The Middle-Class Has Stopped Shrinking But…
The Pew Research Center just released an interesting report on the state of the American middle-class. In 2016 (the latest data available) about 52% of American adults lived in middle-class households. This represents a turnaround in this important demographic group. Previously its size had been steadily declining since 1971 when it was over 60%.
If you believe that societies with large middle-classes tend to enjoy greater economic stability and political moderation, then this ought to come as good news. Numerous economists have argued that political and social unrest is directly related to the degree of inequality in wealth distribution. If so, a burgeoning American middle-class could signal the start of some improvement in our current highly polarized political discourse.
Unfortunately, although the middle-class appears to be stabilizing, at the same time the income disparity between the classes continues to grow. The Pew report defines middle-class as those families with median incomes of about $78K on an inflation-adjusted basis, a number which has grown 6% since their 2010 analysis. But over the same period upper-income household earnings rose by 9% while lower-income households saw only a 5% gain. This mirrors the long-term increase in income inequality that the country has been experiencing since Pew began their study in 1970.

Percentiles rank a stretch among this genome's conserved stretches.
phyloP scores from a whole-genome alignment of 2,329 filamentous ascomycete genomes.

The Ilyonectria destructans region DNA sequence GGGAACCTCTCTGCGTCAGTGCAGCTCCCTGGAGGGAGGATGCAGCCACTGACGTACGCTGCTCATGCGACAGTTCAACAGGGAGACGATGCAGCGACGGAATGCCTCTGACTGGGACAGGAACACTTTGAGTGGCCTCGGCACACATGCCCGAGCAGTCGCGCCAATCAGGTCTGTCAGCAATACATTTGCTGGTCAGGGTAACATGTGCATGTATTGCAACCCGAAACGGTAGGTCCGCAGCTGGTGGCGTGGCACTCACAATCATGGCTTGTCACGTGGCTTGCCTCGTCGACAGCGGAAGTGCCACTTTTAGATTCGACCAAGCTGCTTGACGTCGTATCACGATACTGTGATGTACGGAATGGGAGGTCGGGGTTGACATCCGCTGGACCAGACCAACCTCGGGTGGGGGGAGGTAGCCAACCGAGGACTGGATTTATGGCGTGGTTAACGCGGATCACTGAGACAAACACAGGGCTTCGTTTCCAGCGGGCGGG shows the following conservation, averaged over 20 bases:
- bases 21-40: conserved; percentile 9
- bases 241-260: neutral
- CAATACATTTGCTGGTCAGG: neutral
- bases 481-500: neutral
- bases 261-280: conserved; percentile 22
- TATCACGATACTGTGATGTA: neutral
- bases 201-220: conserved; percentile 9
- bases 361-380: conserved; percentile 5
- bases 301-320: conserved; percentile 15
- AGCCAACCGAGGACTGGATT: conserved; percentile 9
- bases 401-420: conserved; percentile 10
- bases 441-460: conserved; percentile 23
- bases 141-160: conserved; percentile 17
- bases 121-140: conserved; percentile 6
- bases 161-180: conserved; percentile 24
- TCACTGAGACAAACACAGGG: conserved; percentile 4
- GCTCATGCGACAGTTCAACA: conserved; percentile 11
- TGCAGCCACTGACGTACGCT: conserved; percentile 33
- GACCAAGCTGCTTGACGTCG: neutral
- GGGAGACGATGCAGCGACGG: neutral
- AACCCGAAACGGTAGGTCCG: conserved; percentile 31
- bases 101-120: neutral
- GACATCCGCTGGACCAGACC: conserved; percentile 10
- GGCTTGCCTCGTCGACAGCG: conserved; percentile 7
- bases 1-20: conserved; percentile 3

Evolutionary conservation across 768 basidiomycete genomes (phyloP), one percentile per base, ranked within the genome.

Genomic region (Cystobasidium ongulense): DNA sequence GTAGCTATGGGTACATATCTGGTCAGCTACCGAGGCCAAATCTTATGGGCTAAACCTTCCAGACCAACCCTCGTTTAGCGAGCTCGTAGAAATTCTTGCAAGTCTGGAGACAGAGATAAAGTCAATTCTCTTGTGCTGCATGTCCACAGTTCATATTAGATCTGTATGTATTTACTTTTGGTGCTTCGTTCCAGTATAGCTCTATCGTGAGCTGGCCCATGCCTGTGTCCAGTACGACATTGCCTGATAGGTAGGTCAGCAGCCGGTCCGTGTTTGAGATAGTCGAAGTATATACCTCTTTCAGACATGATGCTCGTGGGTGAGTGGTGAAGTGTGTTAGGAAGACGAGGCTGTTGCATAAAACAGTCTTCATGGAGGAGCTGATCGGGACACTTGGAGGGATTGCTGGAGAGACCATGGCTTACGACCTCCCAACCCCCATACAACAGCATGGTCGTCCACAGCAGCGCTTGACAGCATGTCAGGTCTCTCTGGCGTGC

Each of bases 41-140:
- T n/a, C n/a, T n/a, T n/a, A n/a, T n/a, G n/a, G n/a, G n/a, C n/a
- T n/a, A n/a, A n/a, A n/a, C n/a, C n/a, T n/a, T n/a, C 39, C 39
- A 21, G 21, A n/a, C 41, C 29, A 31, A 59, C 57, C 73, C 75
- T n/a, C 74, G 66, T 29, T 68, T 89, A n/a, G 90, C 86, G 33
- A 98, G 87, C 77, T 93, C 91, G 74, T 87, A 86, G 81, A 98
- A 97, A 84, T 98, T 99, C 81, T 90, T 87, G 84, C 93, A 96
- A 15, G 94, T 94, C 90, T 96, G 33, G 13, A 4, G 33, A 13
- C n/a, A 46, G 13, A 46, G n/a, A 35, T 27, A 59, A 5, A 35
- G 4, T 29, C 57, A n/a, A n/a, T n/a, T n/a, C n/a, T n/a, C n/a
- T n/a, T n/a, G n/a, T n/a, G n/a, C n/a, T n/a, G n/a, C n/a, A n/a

The share of adults classified as middle-class also varies widely across geographies. Metropolitan areas with the largest middle-class concentrations (over 60%) are in the Midwest and Northeast. Rural Texas and California top the list of locations with the highest number (over 40%) of lower-income adults, while the Bay Area is unsurprisingly among those areas with the greatest number (30%) of high-income families.
In short, while the American middle-class appears not to be eroding as rapidly as it had been, the wealth gap between upper-income families and middle and lower-income families is at its highest level ever recorded through Pew’s research. This may unfortunately portend further polarization in U.S. politics until things improve.
Here’s a link to the latest Pew study: